Celltherm Coldrooms’ business development manager James Connolly is teaming up with FCSI consultant, Duncan Hepburn, of Hepburn Design and Carilo Limited, to trek 215km across Scotland, from the west to the east coast.
Setting off over the Easter holidays, the walk is likely to take up to 10 days. The pair will be raising funds for a Glasgow-based charity, the Brightest Star, set up in memory of a 5-year-old boy, Jack Kennedy, who died from a rare virus just 6 days short of his sixth birthday. They will also be joined by Northumbria Walking Group colleagues, Anne Brunniche and Rebecca Hampson.
Hepburn is no stranger to long walks, having completed the Three Peaks challenge in aid of another charity a couple of years ago with another group of industry colleagues.
Connolly, a keen rambler, received an invitation to a charity ball in Glasgow late last year and was taken aback by the huge effort that was put together to raise money for worthy causes by the Accident & Emergency, Ambulance and Paramedic services of all the Glasgow Hospitals. This included the Casualty Cup Charity, a five-a-side tournament which was founded and run since 2014 by Charlie McCarthy – a senior staff A&E nurse and football fanatic.
Karen Tait, a senior A&E staff nurse and one of the main organisers of the Casualty Cup’s annual charity ball, said: “We have raised thousands of pounds for worthy causes which rarely get the large funding that national charities attract. We are delighted James and his colleagues can help with not just the funding but raising awareness for the Brightest Star Charity’s services that’s available to all families who suffer untold heartache associated with loss of a child or loved one.”
The Brightest Star charity was founded and run by Arlene (Jack’s mum) and the charity offers bereavement counselling, first aid training and memory boxes to hospitals and families, along with attempting to raise over £200,000 for a specially adapted ambulance, which can be equipped to carry the parents of seriously ill children if there’s a requirement for transfer between hospitals. Arlene said that this is one of the primary aims of the charity, as her final time with Jack was tragically shortened when they were separated from one another while Jack was transferred to Edinburgh, due to a shortage of children’s hospital beds in the Glasgow area.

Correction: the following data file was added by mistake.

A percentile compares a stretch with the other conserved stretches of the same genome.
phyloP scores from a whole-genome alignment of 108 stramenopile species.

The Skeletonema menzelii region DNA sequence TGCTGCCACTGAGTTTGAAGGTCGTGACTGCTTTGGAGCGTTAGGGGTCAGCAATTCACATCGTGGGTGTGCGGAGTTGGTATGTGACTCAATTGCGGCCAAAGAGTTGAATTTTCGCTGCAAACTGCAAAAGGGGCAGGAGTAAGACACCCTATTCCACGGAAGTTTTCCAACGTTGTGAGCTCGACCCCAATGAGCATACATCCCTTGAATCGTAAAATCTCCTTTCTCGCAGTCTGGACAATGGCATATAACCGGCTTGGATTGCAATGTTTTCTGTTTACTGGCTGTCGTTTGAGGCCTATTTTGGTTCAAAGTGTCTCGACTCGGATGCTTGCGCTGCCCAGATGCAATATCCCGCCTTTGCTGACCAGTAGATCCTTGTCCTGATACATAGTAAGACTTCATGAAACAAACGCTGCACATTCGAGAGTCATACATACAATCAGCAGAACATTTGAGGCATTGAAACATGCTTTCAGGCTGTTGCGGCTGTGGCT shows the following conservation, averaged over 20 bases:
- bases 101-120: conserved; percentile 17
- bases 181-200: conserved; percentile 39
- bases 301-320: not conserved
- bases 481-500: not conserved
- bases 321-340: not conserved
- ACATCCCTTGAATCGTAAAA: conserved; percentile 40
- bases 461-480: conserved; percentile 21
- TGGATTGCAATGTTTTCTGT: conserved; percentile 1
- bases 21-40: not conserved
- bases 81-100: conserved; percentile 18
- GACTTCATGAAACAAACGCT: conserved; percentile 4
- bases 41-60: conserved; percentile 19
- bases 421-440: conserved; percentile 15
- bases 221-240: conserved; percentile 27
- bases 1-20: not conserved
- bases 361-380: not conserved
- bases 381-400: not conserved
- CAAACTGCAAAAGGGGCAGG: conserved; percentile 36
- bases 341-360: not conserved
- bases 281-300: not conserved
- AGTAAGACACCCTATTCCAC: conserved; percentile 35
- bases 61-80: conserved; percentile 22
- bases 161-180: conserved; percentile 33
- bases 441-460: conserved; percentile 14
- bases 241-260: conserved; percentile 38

Connolly and his team will be taking the route of the ‘John Muir Way’, a 215km walk across the central belt in Scotland from Helensburgh in the west to Dunbar in the east. This walk has just gained recognition as one of Scotland’s Great Trails and Connolly is also looking to raise awareness for the John Muir Trust, which campaigns for the protection of the wilderness and open spaces all over Britain.
A spokesperson for the Central Scotland Green Network Trust, which is responsible for promoting the John Muir Way, commented: “The John Muir Way was designed to be a route accessible to all, regardless of ability and experience, and to inspire people to take an interest in nature and the outdoors. It’s always great to hear from walkers and cyclists about their own particular journeys and adventures on the route.
“This is a fantastic challenge by James and his team and we wish them the best of luck in their efforts to raise funds for their chosen charity, Brightest Star.”
Connolly has opened a BT Donate Fundraising page. To donate, click HERE.
He is also calling for industry colleagues to join his team for a day’s walking. He added: “You can’t count on the weather but we walk in hope of seeing at least one Brightest Star!”